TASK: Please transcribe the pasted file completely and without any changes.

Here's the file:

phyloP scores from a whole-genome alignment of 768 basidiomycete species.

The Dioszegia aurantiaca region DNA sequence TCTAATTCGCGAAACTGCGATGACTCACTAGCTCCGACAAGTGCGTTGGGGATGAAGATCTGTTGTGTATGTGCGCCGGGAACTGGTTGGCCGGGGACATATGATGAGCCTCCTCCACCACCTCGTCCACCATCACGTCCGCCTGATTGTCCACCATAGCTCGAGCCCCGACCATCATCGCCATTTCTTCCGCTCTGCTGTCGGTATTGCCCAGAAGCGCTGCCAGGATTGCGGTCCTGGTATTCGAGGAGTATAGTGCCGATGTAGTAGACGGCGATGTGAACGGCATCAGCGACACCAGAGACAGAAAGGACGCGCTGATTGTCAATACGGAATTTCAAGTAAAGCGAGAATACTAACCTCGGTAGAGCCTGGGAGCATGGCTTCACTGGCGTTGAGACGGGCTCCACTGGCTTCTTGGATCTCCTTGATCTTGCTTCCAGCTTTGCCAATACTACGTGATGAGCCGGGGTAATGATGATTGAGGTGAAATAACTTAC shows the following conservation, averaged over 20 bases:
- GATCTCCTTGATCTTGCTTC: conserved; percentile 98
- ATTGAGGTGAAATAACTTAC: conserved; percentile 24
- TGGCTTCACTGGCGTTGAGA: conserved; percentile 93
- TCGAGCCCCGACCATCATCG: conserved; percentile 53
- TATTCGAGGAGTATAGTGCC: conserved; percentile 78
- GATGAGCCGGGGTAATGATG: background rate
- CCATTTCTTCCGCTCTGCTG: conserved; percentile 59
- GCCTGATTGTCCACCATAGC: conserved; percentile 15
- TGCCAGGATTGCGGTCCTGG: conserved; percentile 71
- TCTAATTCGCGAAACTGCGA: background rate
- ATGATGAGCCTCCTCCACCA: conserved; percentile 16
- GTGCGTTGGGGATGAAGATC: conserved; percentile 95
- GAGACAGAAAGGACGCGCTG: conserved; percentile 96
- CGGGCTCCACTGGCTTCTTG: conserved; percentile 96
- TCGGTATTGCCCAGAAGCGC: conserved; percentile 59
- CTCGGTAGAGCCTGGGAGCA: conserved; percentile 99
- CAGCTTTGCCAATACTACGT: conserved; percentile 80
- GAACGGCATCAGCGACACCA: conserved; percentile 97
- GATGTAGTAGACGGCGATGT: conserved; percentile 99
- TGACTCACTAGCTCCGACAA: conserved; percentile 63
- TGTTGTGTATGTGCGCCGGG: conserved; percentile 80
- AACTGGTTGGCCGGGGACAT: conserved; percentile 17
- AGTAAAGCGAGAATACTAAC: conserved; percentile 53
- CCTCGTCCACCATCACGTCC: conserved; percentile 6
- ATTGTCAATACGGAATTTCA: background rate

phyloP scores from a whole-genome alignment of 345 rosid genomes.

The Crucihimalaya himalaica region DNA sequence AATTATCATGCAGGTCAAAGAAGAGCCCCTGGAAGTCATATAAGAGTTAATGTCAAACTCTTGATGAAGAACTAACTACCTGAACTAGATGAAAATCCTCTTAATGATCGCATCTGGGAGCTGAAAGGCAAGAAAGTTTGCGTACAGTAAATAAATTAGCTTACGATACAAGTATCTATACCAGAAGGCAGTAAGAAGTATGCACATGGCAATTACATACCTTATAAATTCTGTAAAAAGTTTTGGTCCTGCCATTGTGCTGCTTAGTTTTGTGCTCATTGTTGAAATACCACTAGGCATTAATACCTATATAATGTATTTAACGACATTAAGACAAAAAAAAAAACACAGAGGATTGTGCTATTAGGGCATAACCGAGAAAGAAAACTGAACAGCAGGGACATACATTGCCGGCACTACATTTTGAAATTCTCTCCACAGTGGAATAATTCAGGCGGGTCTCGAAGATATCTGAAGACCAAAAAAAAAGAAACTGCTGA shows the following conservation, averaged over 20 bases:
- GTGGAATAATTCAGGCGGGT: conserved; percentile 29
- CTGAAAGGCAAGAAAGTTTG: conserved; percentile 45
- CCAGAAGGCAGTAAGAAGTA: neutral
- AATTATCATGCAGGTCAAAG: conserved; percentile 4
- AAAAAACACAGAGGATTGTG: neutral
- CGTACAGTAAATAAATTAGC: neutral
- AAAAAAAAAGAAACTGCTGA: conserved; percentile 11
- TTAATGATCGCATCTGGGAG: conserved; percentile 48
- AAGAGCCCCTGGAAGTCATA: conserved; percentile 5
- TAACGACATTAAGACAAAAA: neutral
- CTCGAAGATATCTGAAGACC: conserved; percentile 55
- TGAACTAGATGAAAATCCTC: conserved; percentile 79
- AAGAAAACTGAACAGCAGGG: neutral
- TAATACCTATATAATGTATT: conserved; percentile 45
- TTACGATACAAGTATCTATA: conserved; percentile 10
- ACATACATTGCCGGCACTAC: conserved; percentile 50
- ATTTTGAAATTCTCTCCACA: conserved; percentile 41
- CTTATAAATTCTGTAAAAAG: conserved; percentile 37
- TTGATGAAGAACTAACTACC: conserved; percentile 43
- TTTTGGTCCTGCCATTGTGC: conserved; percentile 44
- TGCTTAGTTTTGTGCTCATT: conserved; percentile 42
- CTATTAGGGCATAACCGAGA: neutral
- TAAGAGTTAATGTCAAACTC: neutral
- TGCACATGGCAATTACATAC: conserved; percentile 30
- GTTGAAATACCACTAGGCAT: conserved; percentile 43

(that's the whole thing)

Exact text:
phyloP scores from a whole-genome alignment of 768 basidiomycete species.

The Dioszegia aurantiaca region DNA sequence TCTAATTCGCGAAACTGCGATGACTCACTAGCTCCGACAAGTGCGTTGGGGATGAAGATCTGTTGTGTATGTGCGCCGGGAACTGGTTGGCCGGGGACATATGATGAGCCTCCTCCACCACCTCGTCCACCATCACGTCCGCCTGATTGTCCACCATAGCTCGAGCCCCGACCATCATCGCCATTTCTTCCGCTCTGCTGTCGGTATTGCCCAGAAGCGCTGCCAGGATTGCGGTCCTGGTATTCGAGGAGTATAGTGCCGATGTAGTAGACGGCGATGTGAACGGCATCAGCGACACCAGAGACAGAAAGGACGCGCTGATTGTCAATACGGAATTTCAAGTAAAGCGAGAATACTAACCTCGGTAGAGCCTGGGAGCATGGCTTCACTGGCGTTGAGACGGGCTCCACTGGCTTCTTGGATCTCCTTGATCTTGCTTCCAGCTTTGCCAATACTACGTGATGAGCCGGGGTAATGATGATTGAGGTGAAATAACTTAC shows the following conservation, averaged over 20 bases:
- GATCTCCTTGATCTTGCTTC: conserved; percentile 98
- ATTGAGGTGAAATAACTTAC: conserved; percentile 24
- TGGCTTCACTGGCGTTGAGA: conserved; percentile 93
- TCGAGCCCCGACCATCATCG: conserved; percentile 53
- TATTCGAGGAGTATAGTGCC: conserved; percentile 78
- GATGAGCCGGGGTAATGATG: background rate
- CCATTTCTTCCGCTCTGCTG: conserved; percentile 59
- GCCTGATTGTCCACCATAGC: conserved; percentile 15
- TGCCAGGATTGCGGTCCTGG: conserved; percentile 71
- TCTAATTCGCGAAACTGCGA: background rate
- ATGATGAGCCTCCTCCACCA: conserved; percentile 16
- GTGCGTTGGGGATGAAGATC: conserved; percentile 95
- GAGACAGAAAGGACGCGCTG: conserved; percentile 96
- CGGGCTCCACTGGCTTCTTG: conserved; percentile 96
- TCGGTATTGCCCAGAAGCGC: conserved; percentile 59
- CTCGGTAGAGCCTGGGAGCA: conserved; percentile 99
- CAGCTTTGCCAATACTACGT: conserved; percentile 80
- GAACGGCATCAGCGACACCA: conserved; percentile 97
- GATGTAGTAGACGGCGATGT: conserved; percentile 99
- TGACTCACTAGCTCCGACAA: conserved; percentile 63
- TGTTGTGTATGTGCGCCGGG: conserved; percentile 80
- AACTGGTTGGCCGGGGACAT: conserved; percentile 17
- AGTAAAGCGAGAATACTAAC: conserved; percentile 53
- CCTCGTCCACCATCACGTCC: conserved; percentile 6
- ATTGTCAATACGGAATTTCA: background rate

phyloP scores from a whole-genome alignment of 345 rosid genomes.

The Crucihimalaya himalaica region DNA sequence AATTATCATGCAGGTCAAAGAAGAGCCCCTGGAAGTCATATAAGAGTTAATGTCAAACTCTTGATGAAGAACTAACTACCTGAACTAGATGAAAATCCTCTTAATGATCGCATCTGGGAGCTGAAAGGCAAGAAAGTTTGCGTACAGTAAATAAATTAGCTTACGATACAAGTATCTATACCAGAAGGCAGTAAGAAGTATGCACATGGCAATTACATACCTTATAAATTCTGTAAAAAGTTTTGGTCCTGCCATTGTGCTGCTTAGTTTTGTGCTCATTGTTGAAATACCACTAGGCATTAATACCTATATAATGTATTTAACGACATTAAGACAAAAAAAAAAACACAGAGGATTGTGCTATTAGGGCATAACCGAGAAAGAAAACTGAACAGCAGGGACATACATTGCCGGCACTACATTTTGAAATTCTCTCCACAGTGGAATAATTCAGGCGGGTCTCGAAGATATCTGAAGACCAAAAAAAAAGAAACTGCTGA shows the following conservation, averaged over 20 bases:
- GTGGAATAATTCAGGCGGGT: conserved; percentile 29
- CTGAAAGGCAAGAAAGTTTG: conserved; percentile 45
- CCAGAAGGCAGTAAGAAGTA: neutral
- AATTATCATGCAGGTCAAAG: conserved; percentile 4
- AAAAAACACAGAGGATTGTG: neutral
- CGTACAGTAAATAAATTAGC: neutral
- AAAAAAAAAGAAACTGCTGA: conserved; percentile 11
- TTAATGATCGCATCTGGGAG: conserved; percentile 48
- AAGAGCCCCTGGAAGTCATA: conserved; percentile 5
- TAACGACATTAAGACAAAAA: neutral
- CTCGAAGATATCTGAAGACC: conserved; percentile 55
- TGAACTAGATGAAAATCCTC: conserved; percentile 79
- AAGAAAACTGAACAGCAGGG: neutral
- TAATACCTATATAATGTATT: conserved; percentile 45
- TTACGATACAAGTATCTATA: conserved; percentile 10
- ACATACATTGCCGGCACTAC: conserved; percentile 50
- ATTTTGAAATTCTCTCCACA: conserved; percentile 41
- CTTATAAATTCTGTAAAAAG: conserved; percentile 37
- TTGATGAAGAACTAACTACC: conserved; percentile 43
- TTTTGGTCCTGCCATTGTGC: conserved; percentile 44
- TGCTTAGTTTTGTGCTCATT: conserved; percentile 42
- CTATTAGGGCATAACCGAGA: neutral
- TAAGAGTTAATGTCAAACTC: neutral
- TGCACATGGCAATTACATAC: conserved; percentile 30
- GTTGAAATACCACTAGGCAT: conserved; percentile 43